At a time when most young ladies were dog-earing pages of Judy Blume books and bemoaning their first pimples and crushes to their diaries, 11-year-old Milla Jovovich was being photographed by celebrity shutterbug Richard Avedon as one of Revlon's "Most Unforgettable Women in the World," and earning $3,500 for a day's work.
The only child of Russian former film star Galina Loginova and Yugoslav pediatrician Borgi Jovovich, Milla spent her early childhood years being carted back and forth between the Soviet Union and London, where her father completed his medical studies. The family emigrated to the United States in 1980, when Milla was 5, alighting in Sacramento, Ca. They soon relocated to Los Angeles, where Milla enjoyed rounds of acting classes, days at the beach, and large numbers of bong hits.
Backed by her mother-manager, the exotic young beauty pursued work as a child actor and succeeded in landing a modeling contract with Prima at the age of 11. Photographer Avedon snapped her picture for a Mademoiselle cover, but when the magazine discovered that the smoldering beauty was only 11, they refused to run the photo. Avedon was so adamant that the shot be used that he gave the magazine an ultimatum: run it, or risk permanently losing his services. The end result of the tussle was that the tarted-up Miss Jovovich became the youngest model ever to grace the cover of a fashion magazine. Casting the original waif mold, she subsequently found herself being used as fodder for the talk-show-friendly topic of prepubescent supermodels, as Christian groups lamented the attendant associations of kiddie porn and rampant eating disorders.
Milla used her minor celebrity status to branch out into acting opportunities, and succeeded in landing a promising role in the film Two Moon Junction. At 15, the modeling vet won a nationwide casting call to star in the much-maligned Return to the Blue Lagoon. Fueling unclean Nabokovian lust with her impish-vampish look and nubile form, Milla carried on her tradition of appearing nude on film with a minute part as Christian Slater's jilted girlfriend in Kuffs. A secondary role as Mildred Harris in Chaplin, and a two-line part in Richard Linklater's Dazed and Confused did little to hone her acting skills. Obviously, it was time to try something new.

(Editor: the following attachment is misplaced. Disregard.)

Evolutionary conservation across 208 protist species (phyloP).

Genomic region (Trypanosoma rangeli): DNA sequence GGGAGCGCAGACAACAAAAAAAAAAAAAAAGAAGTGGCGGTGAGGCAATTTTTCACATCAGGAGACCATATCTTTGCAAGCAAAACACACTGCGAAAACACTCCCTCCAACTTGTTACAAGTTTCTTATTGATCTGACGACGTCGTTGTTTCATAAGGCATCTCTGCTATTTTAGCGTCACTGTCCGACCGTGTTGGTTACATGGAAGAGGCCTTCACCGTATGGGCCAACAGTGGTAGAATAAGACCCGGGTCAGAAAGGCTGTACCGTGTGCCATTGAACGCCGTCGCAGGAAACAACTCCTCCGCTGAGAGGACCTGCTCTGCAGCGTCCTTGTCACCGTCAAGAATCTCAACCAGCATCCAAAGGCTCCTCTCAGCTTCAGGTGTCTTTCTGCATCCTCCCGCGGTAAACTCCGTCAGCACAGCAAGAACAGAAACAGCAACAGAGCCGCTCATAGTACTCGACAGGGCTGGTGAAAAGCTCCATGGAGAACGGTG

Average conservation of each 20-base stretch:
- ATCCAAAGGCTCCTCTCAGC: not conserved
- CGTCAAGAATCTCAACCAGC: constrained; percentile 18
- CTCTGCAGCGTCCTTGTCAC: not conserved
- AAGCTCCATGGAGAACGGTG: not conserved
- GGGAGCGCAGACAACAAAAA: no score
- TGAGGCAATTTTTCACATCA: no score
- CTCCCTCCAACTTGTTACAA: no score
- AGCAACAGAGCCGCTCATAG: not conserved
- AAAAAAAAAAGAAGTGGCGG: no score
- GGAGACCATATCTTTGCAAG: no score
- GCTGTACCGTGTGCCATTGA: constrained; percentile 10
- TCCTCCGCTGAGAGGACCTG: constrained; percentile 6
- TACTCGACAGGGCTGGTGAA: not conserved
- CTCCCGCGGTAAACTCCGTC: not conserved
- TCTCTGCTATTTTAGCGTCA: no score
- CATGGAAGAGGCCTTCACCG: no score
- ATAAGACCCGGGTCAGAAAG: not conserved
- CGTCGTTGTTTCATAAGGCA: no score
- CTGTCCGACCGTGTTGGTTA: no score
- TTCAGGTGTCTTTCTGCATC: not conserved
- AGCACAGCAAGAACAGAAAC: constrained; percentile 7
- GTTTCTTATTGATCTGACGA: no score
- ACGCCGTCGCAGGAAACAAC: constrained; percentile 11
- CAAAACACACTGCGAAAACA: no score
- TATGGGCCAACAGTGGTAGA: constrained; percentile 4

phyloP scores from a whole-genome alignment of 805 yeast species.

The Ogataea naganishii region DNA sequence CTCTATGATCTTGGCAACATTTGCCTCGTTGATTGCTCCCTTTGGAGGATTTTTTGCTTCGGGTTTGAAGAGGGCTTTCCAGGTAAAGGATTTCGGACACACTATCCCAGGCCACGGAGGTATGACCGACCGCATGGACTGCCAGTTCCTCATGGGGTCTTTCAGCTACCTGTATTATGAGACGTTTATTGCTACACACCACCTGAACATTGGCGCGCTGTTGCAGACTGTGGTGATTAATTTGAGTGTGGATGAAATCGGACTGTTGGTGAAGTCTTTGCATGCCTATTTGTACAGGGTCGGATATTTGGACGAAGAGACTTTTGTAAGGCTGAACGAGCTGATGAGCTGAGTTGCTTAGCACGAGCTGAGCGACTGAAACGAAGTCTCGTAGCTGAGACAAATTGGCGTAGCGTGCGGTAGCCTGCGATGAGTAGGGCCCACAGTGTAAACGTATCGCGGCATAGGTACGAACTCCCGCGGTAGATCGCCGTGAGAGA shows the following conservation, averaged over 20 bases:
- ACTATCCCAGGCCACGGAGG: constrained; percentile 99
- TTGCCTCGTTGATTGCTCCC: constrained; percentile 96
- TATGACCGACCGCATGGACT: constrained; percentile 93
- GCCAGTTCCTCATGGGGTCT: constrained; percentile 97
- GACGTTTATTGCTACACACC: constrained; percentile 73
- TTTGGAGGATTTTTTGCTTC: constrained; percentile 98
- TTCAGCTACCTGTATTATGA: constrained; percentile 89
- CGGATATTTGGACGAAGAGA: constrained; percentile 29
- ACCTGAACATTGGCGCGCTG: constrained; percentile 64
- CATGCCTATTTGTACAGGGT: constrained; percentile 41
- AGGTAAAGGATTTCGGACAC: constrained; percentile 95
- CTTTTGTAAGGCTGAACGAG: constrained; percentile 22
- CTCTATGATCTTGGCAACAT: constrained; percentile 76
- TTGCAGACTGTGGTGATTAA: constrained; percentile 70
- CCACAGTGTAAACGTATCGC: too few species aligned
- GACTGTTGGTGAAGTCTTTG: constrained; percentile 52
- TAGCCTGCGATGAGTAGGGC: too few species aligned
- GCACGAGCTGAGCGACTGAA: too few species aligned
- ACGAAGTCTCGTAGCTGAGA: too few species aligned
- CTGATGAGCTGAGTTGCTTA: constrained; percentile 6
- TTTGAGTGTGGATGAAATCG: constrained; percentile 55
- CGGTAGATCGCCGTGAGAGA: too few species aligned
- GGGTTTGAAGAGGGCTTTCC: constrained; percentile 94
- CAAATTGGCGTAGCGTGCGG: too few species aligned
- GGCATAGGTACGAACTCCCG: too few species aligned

Having commanded both the catwalk and the silver screen, Milla set out to conquer the pop music realm; 1994 witnessed the release of her first album, The Divine Comedy. Informed by the pain she experienced as a child growing up as a Russian emigrée in the Red-bashing Reagan era, the introspective, European-folkish debut drew favorable reviews from critics and celebrities alike—Winona Ryder and Beavis & Butt-Head loved it—and comparisons to the angst-ridden poetic stylings of Kate Bush and Tori Amos. The 18-year-old had become one of the few, the proud, the multi-hyphenated: a model-actress-singer-songwriter.
Until her appearance in The Fifth Element, Milla's cinematic offerings largely disappointed. But, with this film, she seemed to finally find the perfect role: sporting bright orange dreads with lemon roots and an absolutely fabulous Ace bandage costume, Milla played a divine being-slash-warrior who helps Bruce Willis battle an evil force. It was disclosed after the film's banner opening weekend that she and director Besson had carried on a torrid affair during filming. No wonder the director called her "the most talented person I've ever worked with." Not surprisingly, they eventually married. The couple split after two years of intercontinental wedded bliss, a period that coincided with their collaboration on Besson's The Messenger: The Story of Joan of Arc, in which Jovovich portrayed the enigmatic martyred maiden. She is collaborating on her follow-up to The Divine Comedy with current beau John Frusciante, guitarist for the Red Hot Chili Peppers.
What professional frontier Milla Jovovich will tackle next remains to be seen, but she does plan to head back into the studio to record a second album. She sums up her artistic ambitions as follows: "I just want to make one really good movie a year. And when I die, to know I was honest as an artist." Failing that, there are always those lucrative fashion shoots and that high-profile cosmetics deal with L'Oreal to fall back on.